Pull the roots, salt the earth
I was in rural Dumfriesshire, up in Scotland, in the summer and I was surprised when, in the middle of nowhere, a man who was definitely from Mali—to judge by the hair and facial features—got on the bus with a vaguely criminal-looking local youth in a bucket hat. The fruits from the immigrant dispersal policy—of course, we say “migrant” now because nobody belongs anywhere, so there is no “im-” or no “in” to anything; and if we are professionals we are “digital nomads”—as with the delightful girl on an advert for the Kenya tourist board who has gone to “magical Kenya” to look at wildlife and touch-up pictures for the London office (perhaps).
I think Greer has gone for the “money-saving” line because to associate another person’s actions with sheer monetary greed is the go-to option for humans. “He’s just in it for the money.” Everyone says that—the left talks about “corporate greed, not human need” and the right talks about “grifters”. However, the odd point is that humans are not actually very motivated by money—despite what they say. Indeed, it’s even a disguise to say “I only care about making money”—a pre-emptive counter-signal to knock down the most common criticism made towards anyone. So naturally Greer goes for it here—although it doesn’t make much sense; when have government bureaucracies been motivated by the desire to save money? In fact, the right’s whole argument is that they never are.
So there is another motive behind the immigrant dispersement to the rural areas, but before we deal with that let us consider what really motivates man. It’s thymos; not pride exactly, more a kind of self-respect and a desire to be respected and recognised by others. I mean, think about it, would you rather be rich but disdained as a miser—the proverbial Scrooge McDuck—or would you rather be a war hero with a modest income, a limp, and a campaign medal who everyone universally admires and stops to pass the time of day with? There’s no contest—and it’s why men die for medals, a fact recognised in the modern era by Napoleon, even though medals have little monetary value (yes, you can sell them to collectors but nobody ever carried out an act of courage in war with the vague thought they would get a medal to sell to the collectors to top up their pension years later).
So it’s all about recognition—almost like those cloying corporate presentations that say “we want to recognise the valuable contribution you’ve made this year” and so on. That’s not to say people are not unmotivated by money; it’s just not what really actuates them—a bit like gangsters, “It’s about respecc, innit?”. Hegel identified this tendency with his master-slave dialectic: the slave struggles for recognition from the master, and the master only realises he is a master because he has the slave to struggle against; so the two depend on each other.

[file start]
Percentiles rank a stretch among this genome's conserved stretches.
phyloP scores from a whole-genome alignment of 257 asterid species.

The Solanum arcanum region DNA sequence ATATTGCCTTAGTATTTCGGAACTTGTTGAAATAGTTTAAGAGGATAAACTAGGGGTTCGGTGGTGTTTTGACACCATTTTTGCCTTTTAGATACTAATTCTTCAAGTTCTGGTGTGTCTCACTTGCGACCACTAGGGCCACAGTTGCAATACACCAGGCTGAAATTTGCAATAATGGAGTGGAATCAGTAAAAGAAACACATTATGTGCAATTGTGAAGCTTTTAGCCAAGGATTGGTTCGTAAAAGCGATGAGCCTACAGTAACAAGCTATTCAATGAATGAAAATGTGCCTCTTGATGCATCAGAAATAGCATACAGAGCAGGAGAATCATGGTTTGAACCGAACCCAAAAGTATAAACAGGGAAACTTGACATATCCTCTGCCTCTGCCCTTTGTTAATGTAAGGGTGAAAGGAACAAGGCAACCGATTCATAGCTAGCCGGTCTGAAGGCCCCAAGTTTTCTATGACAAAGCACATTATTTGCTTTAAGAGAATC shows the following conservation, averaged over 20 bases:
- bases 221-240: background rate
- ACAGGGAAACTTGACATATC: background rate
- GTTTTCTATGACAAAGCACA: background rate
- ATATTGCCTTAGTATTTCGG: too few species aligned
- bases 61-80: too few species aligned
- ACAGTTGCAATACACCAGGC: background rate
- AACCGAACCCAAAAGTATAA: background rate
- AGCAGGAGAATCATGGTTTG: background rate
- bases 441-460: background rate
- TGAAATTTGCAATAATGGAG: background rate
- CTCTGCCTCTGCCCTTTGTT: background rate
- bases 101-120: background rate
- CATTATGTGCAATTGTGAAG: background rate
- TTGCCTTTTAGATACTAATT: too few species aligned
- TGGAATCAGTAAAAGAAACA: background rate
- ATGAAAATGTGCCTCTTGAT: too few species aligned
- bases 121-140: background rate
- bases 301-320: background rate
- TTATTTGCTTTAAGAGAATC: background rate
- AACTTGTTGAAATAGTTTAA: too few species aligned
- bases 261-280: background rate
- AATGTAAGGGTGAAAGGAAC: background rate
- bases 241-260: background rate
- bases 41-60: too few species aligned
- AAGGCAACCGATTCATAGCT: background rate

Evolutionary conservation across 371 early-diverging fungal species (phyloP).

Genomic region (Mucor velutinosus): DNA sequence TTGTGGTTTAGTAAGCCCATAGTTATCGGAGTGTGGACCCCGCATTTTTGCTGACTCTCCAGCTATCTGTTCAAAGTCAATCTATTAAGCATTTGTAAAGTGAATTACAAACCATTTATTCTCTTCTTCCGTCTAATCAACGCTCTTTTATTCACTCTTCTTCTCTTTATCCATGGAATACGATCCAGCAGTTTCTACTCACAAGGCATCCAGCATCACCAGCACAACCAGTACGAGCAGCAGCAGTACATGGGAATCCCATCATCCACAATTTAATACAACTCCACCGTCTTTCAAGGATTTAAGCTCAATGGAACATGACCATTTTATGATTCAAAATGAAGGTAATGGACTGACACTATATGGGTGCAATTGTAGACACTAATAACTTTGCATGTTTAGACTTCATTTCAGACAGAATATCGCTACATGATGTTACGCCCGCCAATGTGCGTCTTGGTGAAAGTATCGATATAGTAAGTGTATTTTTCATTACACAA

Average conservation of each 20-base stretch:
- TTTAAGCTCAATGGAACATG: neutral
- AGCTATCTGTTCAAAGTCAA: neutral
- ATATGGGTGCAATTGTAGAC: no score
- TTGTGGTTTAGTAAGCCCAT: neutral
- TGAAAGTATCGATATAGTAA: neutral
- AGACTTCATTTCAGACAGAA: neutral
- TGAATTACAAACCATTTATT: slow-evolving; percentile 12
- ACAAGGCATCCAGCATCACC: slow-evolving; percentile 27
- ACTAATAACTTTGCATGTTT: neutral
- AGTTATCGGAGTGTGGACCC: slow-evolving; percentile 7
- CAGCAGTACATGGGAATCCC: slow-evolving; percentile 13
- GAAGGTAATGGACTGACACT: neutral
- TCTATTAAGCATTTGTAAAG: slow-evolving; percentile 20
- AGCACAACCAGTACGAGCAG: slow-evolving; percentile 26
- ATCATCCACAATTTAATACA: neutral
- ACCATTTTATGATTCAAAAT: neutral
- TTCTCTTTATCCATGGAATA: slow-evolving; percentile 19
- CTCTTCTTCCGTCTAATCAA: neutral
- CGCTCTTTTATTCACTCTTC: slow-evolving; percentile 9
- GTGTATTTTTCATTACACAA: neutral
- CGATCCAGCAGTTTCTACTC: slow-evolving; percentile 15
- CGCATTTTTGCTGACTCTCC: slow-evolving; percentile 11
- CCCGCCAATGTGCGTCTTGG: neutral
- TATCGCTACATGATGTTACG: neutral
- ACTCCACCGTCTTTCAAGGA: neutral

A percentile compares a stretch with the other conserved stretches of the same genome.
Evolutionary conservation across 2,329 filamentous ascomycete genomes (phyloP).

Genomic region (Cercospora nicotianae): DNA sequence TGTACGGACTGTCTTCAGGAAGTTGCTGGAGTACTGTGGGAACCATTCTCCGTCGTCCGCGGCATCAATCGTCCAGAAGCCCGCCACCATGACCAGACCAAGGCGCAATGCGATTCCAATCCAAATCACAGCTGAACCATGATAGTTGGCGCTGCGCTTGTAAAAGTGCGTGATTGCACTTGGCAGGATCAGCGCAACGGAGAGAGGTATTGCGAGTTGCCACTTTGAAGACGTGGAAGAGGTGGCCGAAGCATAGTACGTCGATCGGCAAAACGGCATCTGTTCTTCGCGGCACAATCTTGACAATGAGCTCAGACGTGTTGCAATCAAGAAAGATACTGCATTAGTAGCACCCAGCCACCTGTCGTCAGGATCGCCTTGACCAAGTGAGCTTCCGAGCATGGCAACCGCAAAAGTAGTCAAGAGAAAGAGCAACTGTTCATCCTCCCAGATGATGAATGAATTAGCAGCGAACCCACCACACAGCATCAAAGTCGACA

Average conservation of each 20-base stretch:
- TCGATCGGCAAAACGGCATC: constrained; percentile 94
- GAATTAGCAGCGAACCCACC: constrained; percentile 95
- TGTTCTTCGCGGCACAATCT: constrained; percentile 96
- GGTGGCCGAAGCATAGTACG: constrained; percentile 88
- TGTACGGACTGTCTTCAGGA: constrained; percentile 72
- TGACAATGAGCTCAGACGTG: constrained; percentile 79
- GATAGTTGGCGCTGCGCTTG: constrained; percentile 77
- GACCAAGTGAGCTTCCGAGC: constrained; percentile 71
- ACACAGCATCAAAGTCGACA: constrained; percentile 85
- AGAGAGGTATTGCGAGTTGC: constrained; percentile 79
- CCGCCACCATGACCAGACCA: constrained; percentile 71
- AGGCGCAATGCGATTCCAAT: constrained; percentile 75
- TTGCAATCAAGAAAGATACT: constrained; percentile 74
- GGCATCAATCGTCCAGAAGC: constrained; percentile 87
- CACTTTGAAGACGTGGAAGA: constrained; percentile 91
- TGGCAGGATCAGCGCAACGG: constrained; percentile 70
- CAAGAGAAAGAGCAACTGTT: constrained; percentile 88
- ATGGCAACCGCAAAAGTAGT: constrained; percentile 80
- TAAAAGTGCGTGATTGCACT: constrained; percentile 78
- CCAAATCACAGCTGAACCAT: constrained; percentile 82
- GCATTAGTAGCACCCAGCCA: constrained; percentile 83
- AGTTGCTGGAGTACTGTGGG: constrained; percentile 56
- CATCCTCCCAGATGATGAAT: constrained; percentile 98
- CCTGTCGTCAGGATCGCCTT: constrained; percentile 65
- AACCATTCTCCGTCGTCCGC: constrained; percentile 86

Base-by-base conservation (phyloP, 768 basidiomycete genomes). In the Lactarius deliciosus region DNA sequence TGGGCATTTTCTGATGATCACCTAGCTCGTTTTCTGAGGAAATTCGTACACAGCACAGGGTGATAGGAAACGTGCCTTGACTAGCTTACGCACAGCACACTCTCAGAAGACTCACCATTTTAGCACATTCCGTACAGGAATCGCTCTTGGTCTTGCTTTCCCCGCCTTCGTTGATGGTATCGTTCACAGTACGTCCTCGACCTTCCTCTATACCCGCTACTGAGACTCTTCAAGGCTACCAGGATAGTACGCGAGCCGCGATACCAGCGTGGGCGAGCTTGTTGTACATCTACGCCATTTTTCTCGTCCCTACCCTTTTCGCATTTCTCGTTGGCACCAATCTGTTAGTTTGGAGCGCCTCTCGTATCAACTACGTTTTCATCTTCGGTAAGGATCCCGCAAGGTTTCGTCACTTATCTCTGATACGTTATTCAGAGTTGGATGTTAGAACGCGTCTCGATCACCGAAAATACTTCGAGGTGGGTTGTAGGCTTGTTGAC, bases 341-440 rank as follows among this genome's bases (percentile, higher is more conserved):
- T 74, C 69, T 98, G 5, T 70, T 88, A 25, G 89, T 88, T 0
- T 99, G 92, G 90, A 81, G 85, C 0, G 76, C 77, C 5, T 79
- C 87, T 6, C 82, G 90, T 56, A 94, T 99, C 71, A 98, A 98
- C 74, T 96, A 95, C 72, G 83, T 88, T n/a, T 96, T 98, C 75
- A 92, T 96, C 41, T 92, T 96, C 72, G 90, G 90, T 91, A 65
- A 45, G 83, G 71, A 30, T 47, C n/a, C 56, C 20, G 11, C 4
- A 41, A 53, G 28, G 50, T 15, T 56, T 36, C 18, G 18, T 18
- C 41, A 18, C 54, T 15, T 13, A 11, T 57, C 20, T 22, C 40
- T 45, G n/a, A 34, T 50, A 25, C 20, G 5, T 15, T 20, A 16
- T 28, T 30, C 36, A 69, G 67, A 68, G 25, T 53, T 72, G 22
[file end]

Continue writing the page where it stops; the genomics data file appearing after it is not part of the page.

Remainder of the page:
Similarly, Marxism is not really about the proletariat’s financial status—that’s a secondary consideration—it’s about their recognition as an autonomous agent; eventually, their destiny to become *the* autonomous master—the apprentice has become the master. This is why Marxism, in feminist and racial forms, continues to compel even though we live in an age of economic plenty—it’s a theory about how the “unrecognised” get recognition; it’s about their thymos.
So we all want a gold star sticker from teacher? Yes—and, eventually, we want to graduate school and meet the teacher outside and hear him say, “You don’t have to call me ‘Mr’ now you’re not at school, you can call me ‘Paul’.” This is what politics is about really; and the accusation that people are “in it for the money” is another way to say they don’t care about the *real game*—about medals, honour, and self-respect.
Hence purely economic arguments from conservatives—“Blacks in America have never had it so good, why must we continue the racial discussion?”—will never work because the real issue is about “when will you meet me outside school and let me use your first name?”—except on a societal scale. In a way, a lot of progressive politics is an attempt to compel the *master* to use the first name without graduation having taken place—i.e. when you’re still in the classroom—so as to derive counterfeit recognition.
So what’s the real deal with immigrant dispersal to rural areas? The rural hinterland, as Spengler observed, constitutes the roots for the country—it is where the myths originate, where the fresh blood for the cities originates; it is the country’s essence. In countries like Britain, long industrialised, the rural areas were sucked dry by the cities over a century ago—they have no fresh blood to give; hence fresh blood from abroad now flows back into them from the cosmopolitan cities where all the races and religions mix (the process has happened many times through history, as Spengler would say—it happens at the high civilisation stage, deep into decadence; it’s life with “the world-city”).
However, this process is not just an inevitable historical cycle; it’s also planned and orchestrated from the centre. The cosmopolitan bureaucracy hates and disdains the nation—“straight white Christian men”—and they are aware that the nation’s essence is contained in the rural areas. Hence the immigrant dispersal to rural areas is a deliberate policy to “pull the roots and salt the earth”—to totally destroy any connection between land, blood, spirit, and people.
It makes no economic sense—nothing government-initiated does; it’s just straightforward spiritual-racial war against the European peoples. There will even be—very soon, if not already—subsidies for ethnic minority farmers (agriculture, though a tiny economic activity, encapsulates the connection between blood and soil). Indeed, I have already seen the ads that promote “black farmers” and special segments on the BBC’s Countryfile about “Muslim children on the farm”. Kill the roots.